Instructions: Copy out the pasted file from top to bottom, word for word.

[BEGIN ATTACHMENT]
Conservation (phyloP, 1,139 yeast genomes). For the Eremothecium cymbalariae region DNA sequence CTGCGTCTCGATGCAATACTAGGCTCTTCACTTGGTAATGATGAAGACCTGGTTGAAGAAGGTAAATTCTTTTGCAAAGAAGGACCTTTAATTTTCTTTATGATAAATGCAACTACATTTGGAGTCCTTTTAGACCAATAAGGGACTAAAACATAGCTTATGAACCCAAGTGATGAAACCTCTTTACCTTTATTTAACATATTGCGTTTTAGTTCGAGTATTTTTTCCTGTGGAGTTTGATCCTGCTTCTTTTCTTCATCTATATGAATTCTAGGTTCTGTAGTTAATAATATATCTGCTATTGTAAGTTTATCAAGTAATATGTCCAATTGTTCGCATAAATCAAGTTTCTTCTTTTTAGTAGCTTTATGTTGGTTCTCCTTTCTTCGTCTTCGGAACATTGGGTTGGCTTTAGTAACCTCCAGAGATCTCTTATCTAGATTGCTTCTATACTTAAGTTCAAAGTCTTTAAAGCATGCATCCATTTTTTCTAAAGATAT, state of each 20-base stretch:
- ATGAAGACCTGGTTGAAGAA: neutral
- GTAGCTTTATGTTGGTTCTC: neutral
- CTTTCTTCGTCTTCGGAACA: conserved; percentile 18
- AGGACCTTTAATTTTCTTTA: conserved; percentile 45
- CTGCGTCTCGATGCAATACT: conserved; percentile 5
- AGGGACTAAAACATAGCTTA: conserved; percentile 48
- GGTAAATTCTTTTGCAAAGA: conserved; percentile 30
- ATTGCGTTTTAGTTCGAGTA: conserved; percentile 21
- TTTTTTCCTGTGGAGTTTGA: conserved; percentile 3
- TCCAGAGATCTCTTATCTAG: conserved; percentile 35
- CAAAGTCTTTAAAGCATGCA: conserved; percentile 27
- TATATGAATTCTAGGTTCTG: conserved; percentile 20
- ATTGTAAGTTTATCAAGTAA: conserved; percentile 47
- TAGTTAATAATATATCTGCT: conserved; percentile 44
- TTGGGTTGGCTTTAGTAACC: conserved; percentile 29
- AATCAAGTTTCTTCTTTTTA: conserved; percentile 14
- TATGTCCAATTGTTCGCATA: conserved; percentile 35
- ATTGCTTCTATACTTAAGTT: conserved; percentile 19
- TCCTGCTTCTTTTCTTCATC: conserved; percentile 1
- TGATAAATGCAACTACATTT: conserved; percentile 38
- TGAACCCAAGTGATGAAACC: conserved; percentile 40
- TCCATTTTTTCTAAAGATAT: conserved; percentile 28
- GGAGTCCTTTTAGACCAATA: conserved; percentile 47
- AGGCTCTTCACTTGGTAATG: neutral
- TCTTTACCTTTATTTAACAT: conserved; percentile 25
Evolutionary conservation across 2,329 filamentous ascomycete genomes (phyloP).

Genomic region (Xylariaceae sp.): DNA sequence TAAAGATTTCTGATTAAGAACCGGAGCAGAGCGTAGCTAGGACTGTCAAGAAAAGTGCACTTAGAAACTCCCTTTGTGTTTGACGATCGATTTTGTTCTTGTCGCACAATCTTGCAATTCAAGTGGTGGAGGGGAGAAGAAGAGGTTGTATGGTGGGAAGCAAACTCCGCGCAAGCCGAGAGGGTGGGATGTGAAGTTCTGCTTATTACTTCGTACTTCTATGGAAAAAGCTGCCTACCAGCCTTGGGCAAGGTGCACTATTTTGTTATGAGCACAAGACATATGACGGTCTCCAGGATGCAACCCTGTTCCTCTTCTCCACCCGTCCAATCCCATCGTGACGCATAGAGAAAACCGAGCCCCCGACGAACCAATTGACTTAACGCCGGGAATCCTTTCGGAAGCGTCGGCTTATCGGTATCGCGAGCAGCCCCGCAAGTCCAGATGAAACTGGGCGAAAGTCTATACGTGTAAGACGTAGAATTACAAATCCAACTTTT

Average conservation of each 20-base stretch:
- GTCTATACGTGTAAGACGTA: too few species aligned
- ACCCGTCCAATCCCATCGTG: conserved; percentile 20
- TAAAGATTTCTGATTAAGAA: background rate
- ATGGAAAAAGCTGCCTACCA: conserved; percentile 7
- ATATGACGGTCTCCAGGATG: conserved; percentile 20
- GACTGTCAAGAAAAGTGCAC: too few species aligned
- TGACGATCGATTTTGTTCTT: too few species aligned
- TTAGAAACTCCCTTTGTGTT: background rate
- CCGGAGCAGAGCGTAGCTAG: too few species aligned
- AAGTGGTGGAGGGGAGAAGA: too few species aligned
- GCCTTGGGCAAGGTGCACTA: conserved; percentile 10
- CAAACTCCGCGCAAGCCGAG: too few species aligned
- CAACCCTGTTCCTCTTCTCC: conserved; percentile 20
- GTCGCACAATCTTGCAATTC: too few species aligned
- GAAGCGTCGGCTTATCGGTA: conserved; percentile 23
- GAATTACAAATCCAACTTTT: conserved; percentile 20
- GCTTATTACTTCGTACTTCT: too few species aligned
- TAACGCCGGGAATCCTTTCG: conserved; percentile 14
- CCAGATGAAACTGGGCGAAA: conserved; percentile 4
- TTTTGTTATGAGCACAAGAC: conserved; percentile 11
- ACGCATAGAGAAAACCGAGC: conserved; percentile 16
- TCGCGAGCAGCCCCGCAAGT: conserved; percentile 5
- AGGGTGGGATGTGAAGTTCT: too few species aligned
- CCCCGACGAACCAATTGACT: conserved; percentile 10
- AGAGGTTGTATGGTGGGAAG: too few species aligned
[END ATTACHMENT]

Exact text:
Conservation (phyloP, 1,139 yeast genomes). For the Eremothecium cymbalariae region DNA sequence CTGCGTCTCGATGCAATACTAGGCTCTTCACTTGGTAATGATGAAGACCTGGTTGAAGAAGGTAAATTCTTTTGCAAAGAAGGACCTTTAATTTTCTTTATGATAAATGCAACTACATTTGGAGTCCTTTTAGACCAATAAGGGACTAAAACATAGCTTATGAACCCAAGTGATGAAACCTCTTTACCTTTATTTAACATATTGCGTTTTAGTTCGAGTATTTTTTCCTGTGGAGTTTGATCCTGCTTCTTTTCTTCATCTATATGAATTCTAGGTTCTGTAGTTAATAATATATCTGCTATTGTAAGTTTATCAAGTAATATGTCCAATTGTTCGCATAAATCAAGTTTCTTCTTTTTAGTAGCTTTATGTTGGTTCTCCTTTCTTCGTCTTCGGAACATTGGGTTGGCTTTAGTAACCTCCAGAGATCTCTTATCTAGATTGCTTCTATACTTAAGTTCAAAGTCTTTAAAGCATGCATCCATTTTTTCTAAAGATAT, state of each 20-base stretch:
- ATGAAGACCTGGTTGAAGAA: neutral
- GTAGCTTTATGTTGGTTCTC: neutral
- CTTTCTTCGTCTTCGGAACA: conserved; percentile 18
- AGGACCTTTAATTTTCTTTA: conserved; percentile 45
- CTGCGTCTCGATGCAATACT: conserved; percentile 5
- AGGGACTAAAACATAGCTTA: conserved; percentile 48
- GGTAAATTCTTTTGCAAAGA: conserved; percentile 30
- ATTGCGTTTTAGTTCGAGTA: conserved; percentile 21
- TTTTTTCCTGTGGAGTTTGA: conserved; percentile 3
- TCCAGAGATCTCTTATCTAG: conserved; percentile 35
- CAAAGTCTTTAAAGCATGCA: conserved; percentile 27
- TATATGAATTCTAGGTTCTG: conserved; percentile 20
- ATTGTAAGTTTATCAAGTAA: conserved; percentile 47
- TAGTTAATAATATATCTGCT: conserved; percentile 44
- TTGGGTTGGCTTTAGTAACC: conserved; percentile 29
- AATCAAGTTTCTTCTTTTTA: conserved; percentile 14
- TATGTCCAATTGTTCGCATA: conserved; percentile 35
- ATTGCTTCTATACTTAAGTT: conserved; percentile 19
- TCCTGCTTCTTTTCTTCATC: conserved; percentile 1
- TGATAAATGCAACTACATTT: conserved; percentile 38
- TGAACCCAAGTGATGAAACC: conserved; percentile 40
- TCCATTTTTTCTAAAGATAT: conserved; percentile 28
- GGAGTCCTTTTAGACCAATA: conserved; percentile 47
- AGGCTCTTCACTTGGTAATG: neutral
- TCTTTACCTTTATTTAACAT: conserved; percentile 25
Evolutionary conservation across 2,329 filamentous ascomycete genomes (phyloP).

Genomic region (Xylariaceae sp.): DNA sequence TAAAGATTTCTGATTAAGAACCGGAGCAGAGCGTAGCTAGGACTGTCAAGAAAAGTGCACTTAGAAACTCCCTTTGTGTTTGACGATCGATTTTGTTCTTGTCGCACAATCTTGCAATTCAAGTGGTGGAGGGGAGAAGAAGAGGTTGTATGGTGGGAAGCAAACTCCGCGCAAGCCGAGAGGGTGGGATGTGAAGTTCTGCTTATTACTTCGTACTTCTATGGAAAAAGCTGCCTACCAGCCTTGGGCAAGGTGCACTATTTTGTTATGAGCACAAGACATATGACGGTCTCCAGGATGCAACCCTGTTCCTCTTCTCCACCCGTCCAATCCCATCGTGACGCATAGAGAAAACCGAGCCCCCGACGAACCAATTGACTTAACGCCGGGAATCCTTTCGGAAGCGTCGGCTTATCGGTATCGCGAGCAGCCCCGCAAGTCCAGATGAAACTGGGCGAAAGTCTATACGTGTAAGACGTAGAATTACAAATCCAACTTTT

Average conservation of each 20-base stretch:
- GTCTATACGTGTAAGACGTA: too few species aligned
- ACCCGTCCAATCCCATCGTG: conserved; percentile 20
- TAAAGATTTCTGATTAAGAA: background rate
- ATGGAAAAAGCTGCCTACCA: conserved; percentile 7
- ATATGACGGTCTCCAGGATG: conserved; percentile 20
- GACTGTCAAGAAAAGTGCAC: too few species aligned
- TGACGATCGATTTTGTTCTT: too few species aligned
- TTAGAAACTCCCTTTGTGTT: background rate
- CCGGAGCAGAGCGTAGCTAG: too few species aligned
- AAGTGGTGGAGGGGAGAAGA: too few species aligned
- GCCTTGGGCAAGGTGCACTA: conserved; percentile 10
- CAAACTCCGCGCAAGCCGAG: too few species aligned
- CAACCCTGTTCCTCTTCTCC: conserved; percentile 20
- GTCGCACAATCTTGCAATTC: too few species aligned
- GAAGCGTCGGCTTATCGGTA: conserved; percentile 23
- GAATTACAAATCCAACTTTT: conserved; percentile 20
- GCTTATTACTTCGTACTTCT: too few species aligned
- TAACGCCGGGAATCCTTTCG: conserved; percentile 14
- CCAGATGAAACTGGGCGAAA: conserved; percentile 4
- TTTTGTTATGAGCACAAGAC: conserved; percentile 11
- ACGCATAGAGAAAACCGAGC: conserved; percentile 16
- TCGCGAGCAGCCCCGCAAGT: conserved; percentile 5
- AGGGTGGGATGTGAAGTTCT: too few species aligned
- CCCCGACGAACCAATTGACT: conserved; percentile 10
- AGAGGTTGTATGGTGGGAAG: too few species aligned